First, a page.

Action Extension

Share this information with friends and family, in person or on social media. Find out what they think about this (is it good, bad, changeable?) and share their responses with class.


Bonus Chart

Here's another way of looking at this information:

*A Black male born in 1991 has a 29% chance of spending time in prison at some point in his life.

Same-Sex DiscrimiNation

AP US Government and Politics

What percentage of Americans agreed that, "businesses that provide wedding services should be required to provide those services to same-sex couples just as they would all other customers."?

  1. How accurate was your prediction?

  2. How surprising is that data?

  3. About half of Americans are for discrimination of same-sex couple, about half are opposed to it. What is the best argument you have heard either for or against discrimination of same-sex couples?

  4. What story does the data tell about American views towards homosexuals?

  5. How do you think this data has changed over the past 20 years?* 

  6. Why do you think that is?

  7. What is one consequence of this close division over this issue?

  8. How do you think religious affiliation impacts opinion on sexual orientation?**

  9. How do you think party identification impacts opinion on sexual orientation?**

  10. Today, over 70% of Americans believe that homosexuality should not be discouraged. WOW! That is a serious majority. Why do you think that despite overwhelming support for homosexuals and their rights, Congress has not passed a law on this topic?

  11. Why do you think Democrats and Republicans have different opinions on this topic?

  12. In 1964 the Civil Rights Act was passed to, among other things, end racial discrimination in places of public accommodation (Title II). Do you think the Congress should pass a civil rights act for 2017 outlawing discrimination of homosexuals in places of public accommodation (i.e. hotels, restaurants, bakeries, movie theaters, etc)?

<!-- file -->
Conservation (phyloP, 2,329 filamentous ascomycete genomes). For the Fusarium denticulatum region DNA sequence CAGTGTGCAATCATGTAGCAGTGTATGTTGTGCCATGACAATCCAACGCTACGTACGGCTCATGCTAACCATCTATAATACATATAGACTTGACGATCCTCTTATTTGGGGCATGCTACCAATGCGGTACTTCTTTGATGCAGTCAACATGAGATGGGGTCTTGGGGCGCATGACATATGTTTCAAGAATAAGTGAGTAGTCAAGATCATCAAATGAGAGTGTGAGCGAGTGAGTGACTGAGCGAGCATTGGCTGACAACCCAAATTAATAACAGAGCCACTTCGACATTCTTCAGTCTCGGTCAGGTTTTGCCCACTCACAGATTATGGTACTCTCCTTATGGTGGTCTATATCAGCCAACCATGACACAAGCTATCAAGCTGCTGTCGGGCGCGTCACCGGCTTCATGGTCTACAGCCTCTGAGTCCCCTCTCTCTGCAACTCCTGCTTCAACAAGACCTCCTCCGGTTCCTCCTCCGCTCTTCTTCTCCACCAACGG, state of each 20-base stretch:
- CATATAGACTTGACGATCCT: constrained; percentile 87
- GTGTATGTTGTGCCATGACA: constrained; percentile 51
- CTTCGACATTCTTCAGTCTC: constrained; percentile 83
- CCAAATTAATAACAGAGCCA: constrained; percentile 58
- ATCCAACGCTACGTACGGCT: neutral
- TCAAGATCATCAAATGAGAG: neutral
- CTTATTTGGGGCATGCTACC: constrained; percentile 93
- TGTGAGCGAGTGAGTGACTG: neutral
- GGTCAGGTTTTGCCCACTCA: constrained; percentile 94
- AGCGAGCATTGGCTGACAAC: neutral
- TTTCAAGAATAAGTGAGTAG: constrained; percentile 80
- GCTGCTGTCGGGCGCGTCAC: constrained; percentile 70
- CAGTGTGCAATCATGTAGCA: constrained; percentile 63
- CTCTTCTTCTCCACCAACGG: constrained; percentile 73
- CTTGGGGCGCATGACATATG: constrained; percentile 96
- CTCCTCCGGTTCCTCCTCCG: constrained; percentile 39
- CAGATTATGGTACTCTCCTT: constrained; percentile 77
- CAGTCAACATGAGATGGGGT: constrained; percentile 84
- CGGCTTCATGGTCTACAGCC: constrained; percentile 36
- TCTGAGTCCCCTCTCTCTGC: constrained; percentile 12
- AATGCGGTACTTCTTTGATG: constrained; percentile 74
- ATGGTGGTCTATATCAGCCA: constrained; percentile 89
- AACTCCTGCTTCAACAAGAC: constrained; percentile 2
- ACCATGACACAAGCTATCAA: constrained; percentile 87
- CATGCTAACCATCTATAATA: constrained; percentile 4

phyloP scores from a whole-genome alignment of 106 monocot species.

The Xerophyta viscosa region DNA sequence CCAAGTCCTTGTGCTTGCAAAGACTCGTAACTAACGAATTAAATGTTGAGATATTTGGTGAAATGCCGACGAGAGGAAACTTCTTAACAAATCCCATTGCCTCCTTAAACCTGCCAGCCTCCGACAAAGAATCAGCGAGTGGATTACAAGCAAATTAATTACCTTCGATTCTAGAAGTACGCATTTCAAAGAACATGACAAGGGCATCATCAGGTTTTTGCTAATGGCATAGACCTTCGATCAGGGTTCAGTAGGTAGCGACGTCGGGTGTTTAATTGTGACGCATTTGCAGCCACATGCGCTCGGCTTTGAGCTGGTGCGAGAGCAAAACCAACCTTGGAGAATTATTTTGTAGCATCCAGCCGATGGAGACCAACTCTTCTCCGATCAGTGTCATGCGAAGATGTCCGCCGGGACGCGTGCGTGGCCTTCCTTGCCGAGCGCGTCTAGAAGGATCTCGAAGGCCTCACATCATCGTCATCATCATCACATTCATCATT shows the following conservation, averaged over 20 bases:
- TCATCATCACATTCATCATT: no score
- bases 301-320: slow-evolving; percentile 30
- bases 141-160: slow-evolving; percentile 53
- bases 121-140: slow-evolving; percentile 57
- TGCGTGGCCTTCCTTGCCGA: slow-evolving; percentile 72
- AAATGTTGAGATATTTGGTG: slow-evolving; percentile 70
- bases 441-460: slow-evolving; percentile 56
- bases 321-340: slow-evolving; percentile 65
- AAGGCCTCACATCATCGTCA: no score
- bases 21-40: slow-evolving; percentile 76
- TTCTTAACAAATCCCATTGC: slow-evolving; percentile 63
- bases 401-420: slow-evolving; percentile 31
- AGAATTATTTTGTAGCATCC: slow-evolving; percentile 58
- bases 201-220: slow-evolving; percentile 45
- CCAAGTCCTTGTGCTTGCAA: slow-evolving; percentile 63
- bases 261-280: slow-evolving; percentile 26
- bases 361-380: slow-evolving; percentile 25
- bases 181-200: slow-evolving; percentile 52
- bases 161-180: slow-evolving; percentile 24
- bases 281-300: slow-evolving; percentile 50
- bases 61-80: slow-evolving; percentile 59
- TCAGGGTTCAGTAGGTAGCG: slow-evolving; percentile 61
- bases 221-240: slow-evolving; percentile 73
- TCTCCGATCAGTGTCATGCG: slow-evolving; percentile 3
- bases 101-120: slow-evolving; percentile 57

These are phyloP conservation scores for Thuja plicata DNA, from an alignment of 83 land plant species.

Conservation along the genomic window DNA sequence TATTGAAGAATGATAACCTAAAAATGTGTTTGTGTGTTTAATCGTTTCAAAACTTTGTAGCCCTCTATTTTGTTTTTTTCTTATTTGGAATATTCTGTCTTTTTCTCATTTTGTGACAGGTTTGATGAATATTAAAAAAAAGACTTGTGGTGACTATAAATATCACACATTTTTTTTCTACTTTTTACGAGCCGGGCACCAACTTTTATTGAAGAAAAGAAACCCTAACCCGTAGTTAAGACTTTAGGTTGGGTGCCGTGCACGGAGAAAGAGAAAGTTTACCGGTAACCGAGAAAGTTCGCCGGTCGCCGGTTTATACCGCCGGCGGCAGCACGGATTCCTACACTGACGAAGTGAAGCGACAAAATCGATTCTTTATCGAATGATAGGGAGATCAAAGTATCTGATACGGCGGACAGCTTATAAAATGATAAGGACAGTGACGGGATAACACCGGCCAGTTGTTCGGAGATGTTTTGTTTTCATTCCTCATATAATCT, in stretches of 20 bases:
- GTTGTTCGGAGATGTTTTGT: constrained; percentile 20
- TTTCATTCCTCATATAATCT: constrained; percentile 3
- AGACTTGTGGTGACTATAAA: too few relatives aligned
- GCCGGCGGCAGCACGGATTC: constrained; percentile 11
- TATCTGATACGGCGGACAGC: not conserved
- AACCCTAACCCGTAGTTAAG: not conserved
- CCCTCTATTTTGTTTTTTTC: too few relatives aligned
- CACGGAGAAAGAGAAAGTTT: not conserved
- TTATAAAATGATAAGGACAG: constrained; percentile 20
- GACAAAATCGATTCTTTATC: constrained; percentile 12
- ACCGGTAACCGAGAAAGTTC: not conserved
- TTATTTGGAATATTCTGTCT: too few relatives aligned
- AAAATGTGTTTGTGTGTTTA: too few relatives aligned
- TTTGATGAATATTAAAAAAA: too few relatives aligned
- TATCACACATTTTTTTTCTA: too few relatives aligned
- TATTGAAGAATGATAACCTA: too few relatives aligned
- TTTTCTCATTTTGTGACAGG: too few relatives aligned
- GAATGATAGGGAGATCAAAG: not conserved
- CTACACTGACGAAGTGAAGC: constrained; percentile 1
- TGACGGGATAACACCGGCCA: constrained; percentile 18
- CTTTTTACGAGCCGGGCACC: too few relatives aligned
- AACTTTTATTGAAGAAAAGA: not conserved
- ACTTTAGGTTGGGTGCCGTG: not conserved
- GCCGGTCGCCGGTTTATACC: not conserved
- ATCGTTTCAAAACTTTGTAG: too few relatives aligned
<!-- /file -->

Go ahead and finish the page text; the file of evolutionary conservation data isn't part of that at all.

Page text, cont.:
13. Later in 1964, the Supreme Court ruled in Heart of Atlanta v. U.S. that owners of public accommodations (in this case the owner of a motel) were not allowed to discriminate against people based on race. Today, December 5, 2017, the Supreme Court heard oral arguments in  Masterpiece Cakeshop, Ltd. v. Colorado Civil Rights Commission regarding whether the owner of a bakery should be allowed to discrimiate against people on the basis of their sexual orientation. Stay tuned, to get the court ruling later this year. For now, explain what you think the Supreme Court should rule in this case?

  14. How do you think the Supreme Court will rule in this case?

  15. In 1964 (over 50 years ago), the Civil Rights Act was met with a great deal of anger and resistance across the U.S. Today, very few Americans would say that they oppose laws against racial discrimination. How do you think the people who today oppose laws and rulings against sexual-orientation discrimination will feel about this topic?

  16. My wife owns and runs a bakery!!!! Yay! On a daily basis, she makes and sells, among other things, AMAZING cookies, cakes, and bread to heterosexuals and homosexuals. Explain whether you think my wife should be allowed to discriminate against people and refuse to serve them based on the following characteristics:

  • race

  • sexual orientation

  • age

  • gender

  • religion

  • political belief

  • membership in Nazi Party

Bonus Chart*

Screen Shot 2017-12-05 at 4.54.19 PM.png

Bonus Chart**

Screen Shot 2017-12-05 at 4.54.10 PM.png

Learning Extension

Read the entire Pew Research Center article on American public opinion on same-sex discrimination.

Action Extension

You can't exactly lobby the Supreme Court, but you can lobby Congress! Go speak to your US House representative or Senator and tell them what you think about same-sex orientation discrimination. If you don't have the time or ability to meet your representative in person, ask them to come to your classroom or at least contact them and share your opinion.

Education Without Representation

Are Whites more over represented (relative to their portion of the population) in universities now than they were 30 years ago?

  1. How accurate was your prediction?